This blog by Stephen Tierney (Headteachers’ Roundtable) proposes an accountability measure based on inclusion to be used alongside performance measures to tackle the “long tail of underachievement”.
It elides all disadvantaged children, looked after children and SEN together under the umbrella of inclusion without explanation.
The author then moves onto the issue of exclusions, without evidencing the extent to which exclusion is the reason for underachievement in these groups.
Certainly, it is an issue for individuals in those groups but to argue it’s an issue for the group as a whole is an extrapolation not evidence.
A supportive school environment is elided with no exclusions and low mobility.
This approach raises a variety of issues and concerns:
1) It misses out the wide variety of reasons why underachievement might occur including individual circumstances, school culture, curriculum, use of ineffective pedagogical practices, lack of teacher training and support, and poor whole school behaviour management systems.
2) Entire groups of children are being casually stereotyped as “challenging pupils” when this is not the case for the vast majority of children who form part of those groups.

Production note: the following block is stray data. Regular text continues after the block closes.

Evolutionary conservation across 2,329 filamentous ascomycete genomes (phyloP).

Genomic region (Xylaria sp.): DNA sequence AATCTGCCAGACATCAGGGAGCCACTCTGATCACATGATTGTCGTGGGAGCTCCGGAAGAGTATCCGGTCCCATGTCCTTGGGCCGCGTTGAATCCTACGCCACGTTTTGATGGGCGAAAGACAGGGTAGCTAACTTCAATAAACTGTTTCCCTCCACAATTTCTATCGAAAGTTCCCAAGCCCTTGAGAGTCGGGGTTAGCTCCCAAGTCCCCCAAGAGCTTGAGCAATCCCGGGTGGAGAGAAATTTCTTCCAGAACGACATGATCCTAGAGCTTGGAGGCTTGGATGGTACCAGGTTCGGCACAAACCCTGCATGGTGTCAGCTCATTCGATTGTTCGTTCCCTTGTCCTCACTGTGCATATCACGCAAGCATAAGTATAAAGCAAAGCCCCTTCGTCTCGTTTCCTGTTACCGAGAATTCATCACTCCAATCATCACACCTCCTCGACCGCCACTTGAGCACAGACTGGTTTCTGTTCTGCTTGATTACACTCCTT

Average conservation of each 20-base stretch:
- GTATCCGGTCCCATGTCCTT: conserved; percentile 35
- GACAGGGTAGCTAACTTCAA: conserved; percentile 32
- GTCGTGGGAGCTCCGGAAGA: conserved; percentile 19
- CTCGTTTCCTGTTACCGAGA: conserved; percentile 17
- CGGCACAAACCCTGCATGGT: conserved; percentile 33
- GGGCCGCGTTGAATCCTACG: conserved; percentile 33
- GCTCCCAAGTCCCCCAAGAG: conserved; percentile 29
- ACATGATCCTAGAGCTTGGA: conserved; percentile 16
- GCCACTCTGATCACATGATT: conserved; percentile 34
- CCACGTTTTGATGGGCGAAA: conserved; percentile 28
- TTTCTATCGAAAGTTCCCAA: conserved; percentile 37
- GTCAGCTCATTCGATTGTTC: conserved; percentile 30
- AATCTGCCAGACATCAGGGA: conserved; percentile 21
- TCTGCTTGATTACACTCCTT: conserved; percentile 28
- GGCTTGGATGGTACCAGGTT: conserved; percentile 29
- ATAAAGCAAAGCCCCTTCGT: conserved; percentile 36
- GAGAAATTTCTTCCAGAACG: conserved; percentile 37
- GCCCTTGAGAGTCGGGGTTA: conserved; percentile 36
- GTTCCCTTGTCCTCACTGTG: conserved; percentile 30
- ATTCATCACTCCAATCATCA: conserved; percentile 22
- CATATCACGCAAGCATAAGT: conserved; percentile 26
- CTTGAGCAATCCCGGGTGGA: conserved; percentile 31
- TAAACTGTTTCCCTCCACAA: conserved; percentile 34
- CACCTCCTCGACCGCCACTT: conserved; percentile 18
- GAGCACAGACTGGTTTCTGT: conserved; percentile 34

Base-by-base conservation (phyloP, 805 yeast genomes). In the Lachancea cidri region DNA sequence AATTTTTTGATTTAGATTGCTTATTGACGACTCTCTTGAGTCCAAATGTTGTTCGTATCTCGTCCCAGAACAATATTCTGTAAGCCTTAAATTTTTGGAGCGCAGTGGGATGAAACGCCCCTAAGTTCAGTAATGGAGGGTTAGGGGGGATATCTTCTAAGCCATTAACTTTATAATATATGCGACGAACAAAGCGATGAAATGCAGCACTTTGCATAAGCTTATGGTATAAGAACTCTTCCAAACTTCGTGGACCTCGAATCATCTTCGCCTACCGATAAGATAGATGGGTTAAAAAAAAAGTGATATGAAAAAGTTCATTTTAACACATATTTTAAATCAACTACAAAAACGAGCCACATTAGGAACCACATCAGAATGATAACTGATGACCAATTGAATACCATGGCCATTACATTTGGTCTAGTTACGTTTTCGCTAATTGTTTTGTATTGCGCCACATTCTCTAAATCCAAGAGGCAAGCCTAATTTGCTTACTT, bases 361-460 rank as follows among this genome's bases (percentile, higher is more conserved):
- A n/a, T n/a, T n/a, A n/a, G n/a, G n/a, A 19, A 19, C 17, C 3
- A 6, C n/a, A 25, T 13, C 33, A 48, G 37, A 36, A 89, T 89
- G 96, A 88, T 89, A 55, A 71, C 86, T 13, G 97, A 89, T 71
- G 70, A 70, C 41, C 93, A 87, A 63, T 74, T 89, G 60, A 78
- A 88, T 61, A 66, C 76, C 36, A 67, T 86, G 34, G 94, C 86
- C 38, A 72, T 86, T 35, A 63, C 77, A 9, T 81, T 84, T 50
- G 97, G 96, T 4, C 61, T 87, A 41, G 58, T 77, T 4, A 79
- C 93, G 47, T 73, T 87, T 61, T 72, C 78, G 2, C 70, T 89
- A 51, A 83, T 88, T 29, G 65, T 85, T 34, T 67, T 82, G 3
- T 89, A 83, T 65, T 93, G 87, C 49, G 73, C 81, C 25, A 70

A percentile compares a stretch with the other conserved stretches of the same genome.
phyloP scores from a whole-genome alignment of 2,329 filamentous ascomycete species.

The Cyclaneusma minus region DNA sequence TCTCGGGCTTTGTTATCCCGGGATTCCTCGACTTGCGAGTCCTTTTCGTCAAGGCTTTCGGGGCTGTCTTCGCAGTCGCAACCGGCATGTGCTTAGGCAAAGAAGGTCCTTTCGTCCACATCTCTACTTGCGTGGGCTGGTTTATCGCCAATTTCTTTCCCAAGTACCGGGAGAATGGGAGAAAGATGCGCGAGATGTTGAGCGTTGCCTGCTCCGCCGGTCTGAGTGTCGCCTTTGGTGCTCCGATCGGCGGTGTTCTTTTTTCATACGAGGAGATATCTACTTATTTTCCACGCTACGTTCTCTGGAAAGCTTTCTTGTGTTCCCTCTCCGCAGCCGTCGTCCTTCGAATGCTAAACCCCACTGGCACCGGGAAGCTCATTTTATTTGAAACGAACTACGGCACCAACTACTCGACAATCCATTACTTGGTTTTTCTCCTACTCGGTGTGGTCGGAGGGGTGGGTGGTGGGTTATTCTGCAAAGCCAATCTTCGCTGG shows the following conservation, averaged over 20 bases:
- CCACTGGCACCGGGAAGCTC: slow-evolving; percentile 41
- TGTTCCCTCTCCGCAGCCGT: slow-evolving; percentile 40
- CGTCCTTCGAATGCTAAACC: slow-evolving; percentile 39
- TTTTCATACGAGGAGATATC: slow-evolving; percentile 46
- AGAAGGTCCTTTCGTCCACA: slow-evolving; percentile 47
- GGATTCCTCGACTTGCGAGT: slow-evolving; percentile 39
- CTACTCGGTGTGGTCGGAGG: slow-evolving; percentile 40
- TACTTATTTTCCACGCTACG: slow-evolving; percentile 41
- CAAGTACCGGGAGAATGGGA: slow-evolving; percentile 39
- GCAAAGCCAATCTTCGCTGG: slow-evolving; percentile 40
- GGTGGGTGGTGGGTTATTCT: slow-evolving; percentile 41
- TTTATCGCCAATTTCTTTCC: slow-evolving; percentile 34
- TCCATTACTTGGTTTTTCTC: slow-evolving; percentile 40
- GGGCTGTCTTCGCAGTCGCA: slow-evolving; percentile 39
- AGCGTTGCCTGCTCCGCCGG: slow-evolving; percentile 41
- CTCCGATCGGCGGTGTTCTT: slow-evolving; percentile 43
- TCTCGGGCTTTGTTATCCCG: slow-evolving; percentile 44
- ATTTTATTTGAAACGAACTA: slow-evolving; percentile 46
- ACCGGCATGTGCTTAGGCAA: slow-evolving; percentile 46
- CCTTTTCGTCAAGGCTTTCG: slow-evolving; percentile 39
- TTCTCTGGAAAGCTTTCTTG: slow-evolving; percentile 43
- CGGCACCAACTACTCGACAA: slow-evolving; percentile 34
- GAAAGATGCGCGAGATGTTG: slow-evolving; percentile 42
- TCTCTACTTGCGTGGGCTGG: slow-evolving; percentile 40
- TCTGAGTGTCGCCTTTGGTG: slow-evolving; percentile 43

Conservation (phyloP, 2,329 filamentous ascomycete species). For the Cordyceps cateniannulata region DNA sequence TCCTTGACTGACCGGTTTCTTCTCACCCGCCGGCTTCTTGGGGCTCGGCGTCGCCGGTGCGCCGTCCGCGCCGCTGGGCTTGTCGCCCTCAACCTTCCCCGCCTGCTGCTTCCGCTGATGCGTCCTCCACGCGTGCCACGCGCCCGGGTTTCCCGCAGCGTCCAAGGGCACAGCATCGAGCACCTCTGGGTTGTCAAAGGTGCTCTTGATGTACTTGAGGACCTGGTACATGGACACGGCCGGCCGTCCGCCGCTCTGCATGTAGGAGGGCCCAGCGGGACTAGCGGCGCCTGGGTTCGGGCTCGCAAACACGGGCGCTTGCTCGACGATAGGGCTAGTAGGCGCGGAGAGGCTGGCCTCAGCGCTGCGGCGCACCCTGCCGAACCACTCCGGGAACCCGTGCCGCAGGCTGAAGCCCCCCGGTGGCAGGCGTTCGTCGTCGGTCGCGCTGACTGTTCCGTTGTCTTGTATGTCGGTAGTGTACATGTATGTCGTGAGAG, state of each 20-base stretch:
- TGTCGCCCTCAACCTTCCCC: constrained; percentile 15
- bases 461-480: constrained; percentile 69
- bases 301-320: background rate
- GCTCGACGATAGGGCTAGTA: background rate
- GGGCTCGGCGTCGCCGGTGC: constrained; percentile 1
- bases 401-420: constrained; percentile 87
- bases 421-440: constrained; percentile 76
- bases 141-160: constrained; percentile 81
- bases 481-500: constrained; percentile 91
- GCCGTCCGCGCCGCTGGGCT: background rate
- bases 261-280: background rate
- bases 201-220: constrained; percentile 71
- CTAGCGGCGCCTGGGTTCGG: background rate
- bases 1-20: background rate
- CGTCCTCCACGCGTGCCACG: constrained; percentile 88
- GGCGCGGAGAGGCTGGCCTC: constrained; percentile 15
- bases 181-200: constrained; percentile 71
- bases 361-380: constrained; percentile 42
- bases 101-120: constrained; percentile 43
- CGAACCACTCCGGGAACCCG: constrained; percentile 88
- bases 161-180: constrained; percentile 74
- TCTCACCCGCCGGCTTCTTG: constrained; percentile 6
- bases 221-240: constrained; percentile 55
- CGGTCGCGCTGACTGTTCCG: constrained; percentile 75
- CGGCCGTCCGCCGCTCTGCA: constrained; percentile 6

3) The lesson of blurring the distinction between the disadvantaged and those with special educational needs should already have been learnt. Implying membership of an ethnic or social group is equivalent to or means to be impaired in some way have been the basis of crude stereotyping of individuals, itself a reason for historic underachievement of some groups in the education system.
4) Exclusion is not the only cause of mobility and no evidence is produced that it’s a major one.
5) There is a tension in this measure which is not addressed. The achievement of disadvantaged groups may be harmed by a focus on less exclusion.
6) It is stated that the exact means of calculating this measure should be confidential. The reason given is to avoid gaming. But secrecy would result in lack of scrutiny, accountability and responsibility on the part of those setting the means of calculating.
No accountability measure is perfect.
But this does not justify the creation of one based on the elision of whole groups of children with a wide variety of needs and assumptions unsupported by evidence using a secret calculation.